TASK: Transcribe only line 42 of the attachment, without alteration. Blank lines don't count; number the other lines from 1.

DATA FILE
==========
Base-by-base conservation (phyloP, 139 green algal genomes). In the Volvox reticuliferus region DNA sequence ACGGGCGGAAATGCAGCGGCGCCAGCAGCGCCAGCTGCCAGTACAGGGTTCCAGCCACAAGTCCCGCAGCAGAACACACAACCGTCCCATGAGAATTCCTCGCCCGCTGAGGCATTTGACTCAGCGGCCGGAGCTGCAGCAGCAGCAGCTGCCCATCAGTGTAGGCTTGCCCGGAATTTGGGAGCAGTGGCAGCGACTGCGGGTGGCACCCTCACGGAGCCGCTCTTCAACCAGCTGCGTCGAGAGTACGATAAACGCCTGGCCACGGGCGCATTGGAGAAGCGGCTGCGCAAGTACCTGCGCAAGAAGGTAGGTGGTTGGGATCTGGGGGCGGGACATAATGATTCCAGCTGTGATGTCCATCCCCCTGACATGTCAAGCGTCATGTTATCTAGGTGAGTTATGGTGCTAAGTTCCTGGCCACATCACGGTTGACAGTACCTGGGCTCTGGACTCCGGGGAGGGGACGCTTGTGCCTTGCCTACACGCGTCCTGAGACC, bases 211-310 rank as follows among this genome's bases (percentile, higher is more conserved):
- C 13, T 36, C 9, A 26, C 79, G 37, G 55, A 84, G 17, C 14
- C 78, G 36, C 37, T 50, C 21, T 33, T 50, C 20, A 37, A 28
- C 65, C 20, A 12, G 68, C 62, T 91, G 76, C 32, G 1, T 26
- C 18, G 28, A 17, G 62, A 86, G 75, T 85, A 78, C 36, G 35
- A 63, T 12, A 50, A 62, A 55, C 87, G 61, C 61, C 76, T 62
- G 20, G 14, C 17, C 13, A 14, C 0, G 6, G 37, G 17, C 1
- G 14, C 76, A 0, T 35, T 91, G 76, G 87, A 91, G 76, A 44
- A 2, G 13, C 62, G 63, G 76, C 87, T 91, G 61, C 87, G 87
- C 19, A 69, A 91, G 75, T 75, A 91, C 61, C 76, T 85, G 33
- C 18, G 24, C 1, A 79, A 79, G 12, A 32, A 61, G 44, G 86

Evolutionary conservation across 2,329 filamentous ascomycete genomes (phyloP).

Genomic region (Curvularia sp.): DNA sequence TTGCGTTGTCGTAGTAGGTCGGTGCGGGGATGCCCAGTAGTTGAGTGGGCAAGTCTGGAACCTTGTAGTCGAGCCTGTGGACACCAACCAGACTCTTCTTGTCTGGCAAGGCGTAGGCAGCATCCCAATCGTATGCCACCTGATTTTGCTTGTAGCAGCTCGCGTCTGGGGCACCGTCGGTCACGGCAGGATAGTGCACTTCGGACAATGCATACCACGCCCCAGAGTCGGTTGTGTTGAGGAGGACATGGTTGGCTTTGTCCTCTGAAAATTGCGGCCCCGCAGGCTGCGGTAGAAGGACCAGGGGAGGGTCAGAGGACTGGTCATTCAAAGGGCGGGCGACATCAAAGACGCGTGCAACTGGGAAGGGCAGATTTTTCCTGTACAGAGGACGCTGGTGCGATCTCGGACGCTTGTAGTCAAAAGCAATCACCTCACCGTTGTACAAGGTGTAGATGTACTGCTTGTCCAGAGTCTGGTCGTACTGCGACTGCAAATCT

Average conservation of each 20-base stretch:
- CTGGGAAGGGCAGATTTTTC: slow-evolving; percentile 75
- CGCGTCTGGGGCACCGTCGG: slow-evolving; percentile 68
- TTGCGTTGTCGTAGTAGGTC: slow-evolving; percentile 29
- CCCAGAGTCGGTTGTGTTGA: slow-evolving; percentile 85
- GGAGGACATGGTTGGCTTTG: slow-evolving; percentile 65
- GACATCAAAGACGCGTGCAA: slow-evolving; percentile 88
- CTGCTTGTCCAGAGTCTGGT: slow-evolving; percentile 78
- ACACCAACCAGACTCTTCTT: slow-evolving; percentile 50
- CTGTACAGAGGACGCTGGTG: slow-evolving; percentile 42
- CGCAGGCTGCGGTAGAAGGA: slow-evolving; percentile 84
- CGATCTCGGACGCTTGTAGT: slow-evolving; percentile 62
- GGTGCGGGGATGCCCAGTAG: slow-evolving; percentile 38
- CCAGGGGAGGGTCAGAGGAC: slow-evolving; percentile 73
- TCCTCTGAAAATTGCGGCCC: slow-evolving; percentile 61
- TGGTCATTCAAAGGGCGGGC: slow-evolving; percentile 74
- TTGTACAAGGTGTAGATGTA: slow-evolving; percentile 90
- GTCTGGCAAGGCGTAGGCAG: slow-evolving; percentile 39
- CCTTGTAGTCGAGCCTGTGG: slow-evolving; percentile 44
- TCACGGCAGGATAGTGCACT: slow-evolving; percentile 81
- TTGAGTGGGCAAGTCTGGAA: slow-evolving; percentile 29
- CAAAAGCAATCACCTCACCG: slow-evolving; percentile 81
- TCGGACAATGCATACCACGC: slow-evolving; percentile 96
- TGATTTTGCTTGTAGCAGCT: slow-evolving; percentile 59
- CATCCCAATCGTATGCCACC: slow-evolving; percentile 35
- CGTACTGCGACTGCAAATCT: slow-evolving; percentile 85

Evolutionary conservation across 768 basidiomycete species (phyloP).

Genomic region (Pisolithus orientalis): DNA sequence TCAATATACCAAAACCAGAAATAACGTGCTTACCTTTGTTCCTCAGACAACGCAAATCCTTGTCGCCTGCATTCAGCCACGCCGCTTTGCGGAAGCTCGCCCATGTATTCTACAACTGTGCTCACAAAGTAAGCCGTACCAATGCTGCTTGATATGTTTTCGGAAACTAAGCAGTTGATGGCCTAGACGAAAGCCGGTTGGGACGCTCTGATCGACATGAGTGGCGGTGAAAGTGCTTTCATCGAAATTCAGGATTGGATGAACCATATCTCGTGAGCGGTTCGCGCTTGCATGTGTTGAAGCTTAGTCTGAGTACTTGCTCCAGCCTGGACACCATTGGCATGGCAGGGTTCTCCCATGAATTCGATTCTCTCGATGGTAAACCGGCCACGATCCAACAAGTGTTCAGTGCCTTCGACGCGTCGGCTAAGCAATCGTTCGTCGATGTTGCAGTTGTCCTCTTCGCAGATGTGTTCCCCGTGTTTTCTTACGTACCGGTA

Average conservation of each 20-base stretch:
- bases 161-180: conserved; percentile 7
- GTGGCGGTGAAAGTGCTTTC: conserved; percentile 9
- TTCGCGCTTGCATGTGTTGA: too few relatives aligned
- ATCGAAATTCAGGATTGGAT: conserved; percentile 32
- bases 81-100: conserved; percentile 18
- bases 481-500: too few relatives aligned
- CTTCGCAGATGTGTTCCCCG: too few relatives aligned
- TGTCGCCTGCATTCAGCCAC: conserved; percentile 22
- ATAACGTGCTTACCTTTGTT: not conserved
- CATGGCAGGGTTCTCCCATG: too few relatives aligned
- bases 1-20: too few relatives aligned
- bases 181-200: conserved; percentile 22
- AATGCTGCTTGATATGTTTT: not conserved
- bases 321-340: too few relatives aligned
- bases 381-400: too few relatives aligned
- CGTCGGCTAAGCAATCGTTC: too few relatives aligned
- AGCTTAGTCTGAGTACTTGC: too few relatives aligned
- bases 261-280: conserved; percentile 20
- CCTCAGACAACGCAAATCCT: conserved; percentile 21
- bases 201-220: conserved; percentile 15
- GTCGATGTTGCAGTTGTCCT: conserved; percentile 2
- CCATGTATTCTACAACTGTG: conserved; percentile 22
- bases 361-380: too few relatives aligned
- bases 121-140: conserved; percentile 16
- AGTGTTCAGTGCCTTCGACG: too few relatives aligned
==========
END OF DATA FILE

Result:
Average conservation of each 20-base stretch: